Next to Canopys greenhouse in Delta is another huge facility, Pure Sunfarms, a joint venture between a longtime tomato grower, Village Farms International, and a licensed medical marijuana producer, Emerald Health Therapeutics. Workers pulled out the remaining tomato plants last winter and got to work renovating the greenhouse as a marijuana farm, installing equipment that includes lights and accordion-shaped charcoal vents to control the plants odor. By 2020, the venture expects to move more than 165,000 pounds (75,000 kg) of bud per year.

Some longtime illegal growers who operate on a much smaller scale worry they wont get licensed or will get steamrolled by much larger producers. Provinces can issue micro-producer licenses. But in British Columbia, where small-time pot growers helped sustain rural economies as the mining and forestry industries cratered, the application period hasnt opened yet.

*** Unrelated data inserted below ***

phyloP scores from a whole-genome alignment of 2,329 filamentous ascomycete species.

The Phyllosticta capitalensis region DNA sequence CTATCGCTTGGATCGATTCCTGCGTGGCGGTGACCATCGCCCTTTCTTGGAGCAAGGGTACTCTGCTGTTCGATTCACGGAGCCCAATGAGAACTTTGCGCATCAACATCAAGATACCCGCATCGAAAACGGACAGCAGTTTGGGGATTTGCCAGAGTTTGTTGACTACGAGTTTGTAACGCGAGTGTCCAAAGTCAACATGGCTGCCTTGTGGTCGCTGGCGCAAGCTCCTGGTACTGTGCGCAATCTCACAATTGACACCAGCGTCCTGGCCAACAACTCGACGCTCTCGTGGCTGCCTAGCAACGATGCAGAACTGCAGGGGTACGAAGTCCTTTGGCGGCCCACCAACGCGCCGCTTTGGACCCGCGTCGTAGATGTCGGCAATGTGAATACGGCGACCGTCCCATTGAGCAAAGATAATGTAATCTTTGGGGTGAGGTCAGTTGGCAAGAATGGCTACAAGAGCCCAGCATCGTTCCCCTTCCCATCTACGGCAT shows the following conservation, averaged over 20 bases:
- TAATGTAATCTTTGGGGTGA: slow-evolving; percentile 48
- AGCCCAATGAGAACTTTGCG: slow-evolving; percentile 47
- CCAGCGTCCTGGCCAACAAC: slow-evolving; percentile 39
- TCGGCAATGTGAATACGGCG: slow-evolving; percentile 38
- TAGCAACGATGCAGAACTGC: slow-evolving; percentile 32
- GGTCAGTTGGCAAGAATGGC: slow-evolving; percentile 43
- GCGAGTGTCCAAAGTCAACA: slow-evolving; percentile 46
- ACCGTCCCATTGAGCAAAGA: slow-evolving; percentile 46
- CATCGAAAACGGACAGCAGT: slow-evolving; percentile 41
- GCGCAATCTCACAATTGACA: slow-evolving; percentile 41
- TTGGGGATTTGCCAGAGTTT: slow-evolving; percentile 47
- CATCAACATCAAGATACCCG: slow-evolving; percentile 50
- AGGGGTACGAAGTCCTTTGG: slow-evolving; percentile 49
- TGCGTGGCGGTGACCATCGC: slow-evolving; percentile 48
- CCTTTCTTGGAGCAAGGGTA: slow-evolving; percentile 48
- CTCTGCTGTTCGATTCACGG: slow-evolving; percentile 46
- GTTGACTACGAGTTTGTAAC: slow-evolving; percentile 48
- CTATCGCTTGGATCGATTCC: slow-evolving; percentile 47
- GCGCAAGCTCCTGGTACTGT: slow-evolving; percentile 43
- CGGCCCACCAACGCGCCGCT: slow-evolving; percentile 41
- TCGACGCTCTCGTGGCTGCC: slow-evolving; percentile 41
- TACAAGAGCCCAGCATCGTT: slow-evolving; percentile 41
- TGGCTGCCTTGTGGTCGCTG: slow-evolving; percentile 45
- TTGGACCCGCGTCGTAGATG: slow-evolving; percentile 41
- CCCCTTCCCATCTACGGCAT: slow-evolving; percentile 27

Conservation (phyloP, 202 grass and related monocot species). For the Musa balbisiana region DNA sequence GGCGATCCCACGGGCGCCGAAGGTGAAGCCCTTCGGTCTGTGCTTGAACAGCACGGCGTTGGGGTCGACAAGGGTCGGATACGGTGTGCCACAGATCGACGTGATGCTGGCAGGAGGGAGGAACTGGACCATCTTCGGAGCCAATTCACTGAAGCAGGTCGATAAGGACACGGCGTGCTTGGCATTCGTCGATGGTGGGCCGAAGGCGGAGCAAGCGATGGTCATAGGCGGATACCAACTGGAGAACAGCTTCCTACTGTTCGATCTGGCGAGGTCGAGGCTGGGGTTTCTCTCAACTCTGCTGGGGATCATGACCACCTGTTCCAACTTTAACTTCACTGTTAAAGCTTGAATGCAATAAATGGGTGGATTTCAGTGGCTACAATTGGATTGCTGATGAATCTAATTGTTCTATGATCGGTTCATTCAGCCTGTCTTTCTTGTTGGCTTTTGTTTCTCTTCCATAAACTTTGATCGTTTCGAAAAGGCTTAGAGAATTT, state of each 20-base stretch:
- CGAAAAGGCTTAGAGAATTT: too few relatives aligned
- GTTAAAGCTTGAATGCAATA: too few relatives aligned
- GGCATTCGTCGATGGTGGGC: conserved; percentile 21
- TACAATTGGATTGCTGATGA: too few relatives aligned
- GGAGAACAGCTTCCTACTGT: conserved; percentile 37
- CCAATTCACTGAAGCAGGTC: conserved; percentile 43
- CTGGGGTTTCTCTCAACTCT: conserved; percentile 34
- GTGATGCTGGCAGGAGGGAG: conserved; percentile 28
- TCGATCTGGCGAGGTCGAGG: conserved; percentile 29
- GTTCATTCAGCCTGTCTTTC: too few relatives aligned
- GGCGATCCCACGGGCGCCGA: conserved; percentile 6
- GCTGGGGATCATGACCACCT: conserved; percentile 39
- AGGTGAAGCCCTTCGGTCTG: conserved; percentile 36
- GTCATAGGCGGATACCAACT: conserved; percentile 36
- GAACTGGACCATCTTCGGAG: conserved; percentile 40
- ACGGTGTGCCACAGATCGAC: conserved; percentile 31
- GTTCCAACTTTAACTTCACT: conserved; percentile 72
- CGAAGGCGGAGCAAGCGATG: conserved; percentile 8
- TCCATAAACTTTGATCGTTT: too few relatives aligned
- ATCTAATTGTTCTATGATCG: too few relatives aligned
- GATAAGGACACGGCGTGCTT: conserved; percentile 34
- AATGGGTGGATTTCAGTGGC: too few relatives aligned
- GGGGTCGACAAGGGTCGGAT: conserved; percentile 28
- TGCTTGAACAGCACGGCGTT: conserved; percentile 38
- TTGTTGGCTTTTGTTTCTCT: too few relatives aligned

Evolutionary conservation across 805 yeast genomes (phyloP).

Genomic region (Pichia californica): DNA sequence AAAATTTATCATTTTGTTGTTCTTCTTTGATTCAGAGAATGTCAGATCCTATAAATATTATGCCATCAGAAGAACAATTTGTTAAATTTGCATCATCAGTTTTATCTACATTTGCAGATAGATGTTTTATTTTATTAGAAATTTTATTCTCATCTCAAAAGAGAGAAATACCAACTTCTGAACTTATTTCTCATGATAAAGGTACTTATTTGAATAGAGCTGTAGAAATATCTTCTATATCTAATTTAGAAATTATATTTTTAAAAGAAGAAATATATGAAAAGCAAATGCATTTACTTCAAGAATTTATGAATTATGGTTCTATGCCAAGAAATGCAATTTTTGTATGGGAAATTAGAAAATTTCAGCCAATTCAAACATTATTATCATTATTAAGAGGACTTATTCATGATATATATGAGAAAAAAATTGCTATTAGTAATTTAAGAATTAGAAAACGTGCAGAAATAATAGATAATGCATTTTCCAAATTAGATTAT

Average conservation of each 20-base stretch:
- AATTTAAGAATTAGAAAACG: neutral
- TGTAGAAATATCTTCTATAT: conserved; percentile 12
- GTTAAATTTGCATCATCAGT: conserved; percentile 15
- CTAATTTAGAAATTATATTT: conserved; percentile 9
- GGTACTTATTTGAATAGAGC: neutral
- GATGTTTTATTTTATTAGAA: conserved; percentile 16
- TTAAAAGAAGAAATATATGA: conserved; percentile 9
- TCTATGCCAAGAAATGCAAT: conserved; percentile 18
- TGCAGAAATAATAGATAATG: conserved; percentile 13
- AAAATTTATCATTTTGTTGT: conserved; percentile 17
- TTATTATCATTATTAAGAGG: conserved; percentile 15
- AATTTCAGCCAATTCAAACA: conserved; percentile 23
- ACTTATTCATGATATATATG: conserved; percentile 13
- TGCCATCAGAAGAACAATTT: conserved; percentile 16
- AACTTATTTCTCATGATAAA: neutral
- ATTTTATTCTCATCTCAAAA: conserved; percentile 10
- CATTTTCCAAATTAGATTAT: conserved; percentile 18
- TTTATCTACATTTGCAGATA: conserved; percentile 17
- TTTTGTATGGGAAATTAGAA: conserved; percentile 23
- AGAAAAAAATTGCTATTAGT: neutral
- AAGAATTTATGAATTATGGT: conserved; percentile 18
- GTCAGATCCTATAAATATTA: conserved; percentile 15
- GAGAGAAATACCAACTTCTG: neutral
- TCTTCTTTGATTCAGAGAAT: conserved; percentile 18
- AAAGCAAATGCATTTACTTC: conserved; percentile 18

Flannagan added “we would have had it done already” but for the government’s late announcement that cannabis use would follow the same guidelines as the Smoke Free Ontario Act.

Sarah Campbell of the Craft Cannabis Association of BC said many small operators envision a day when they can host visitors who can tour their operations and sample the product, as wineries do.

Like many other Ontarians, post-secondary policy makers were thrown a late curveball by Premiere Doug Ford’s recent announcement that smoking cannabis would be allowed in public spaces.

Officials say they intend to accommodate craft growers but first need to ensure there is enough cannabis to meet demand when legalization arrives. Hiccups are inevitable, they say, and tweaks will be needed.

While the rules vary slightly among the provinces and territories, for the most part, the cannabis must remain sealed in its original packaging and out of reach of anyone in the vehicle. These regulations echo existing laws for transporting alcohol in your vehicle.

Leaving it to each province to decide whats best for their communities and their citizens is something thats good, said Gene Makowsky, the Saskatchewan minister who oversees the provinces Liquor and Gaming Authority. Well be able to see if each law is successful or where we can do better in certain areas.

Bill Bogart, a law professor at the University of Windsor and author of Off the Street: Legalizing Drugs, told CTVs Your Morning Wednesday that many Canadians think its OK to consume marijuana and get behind the wheel.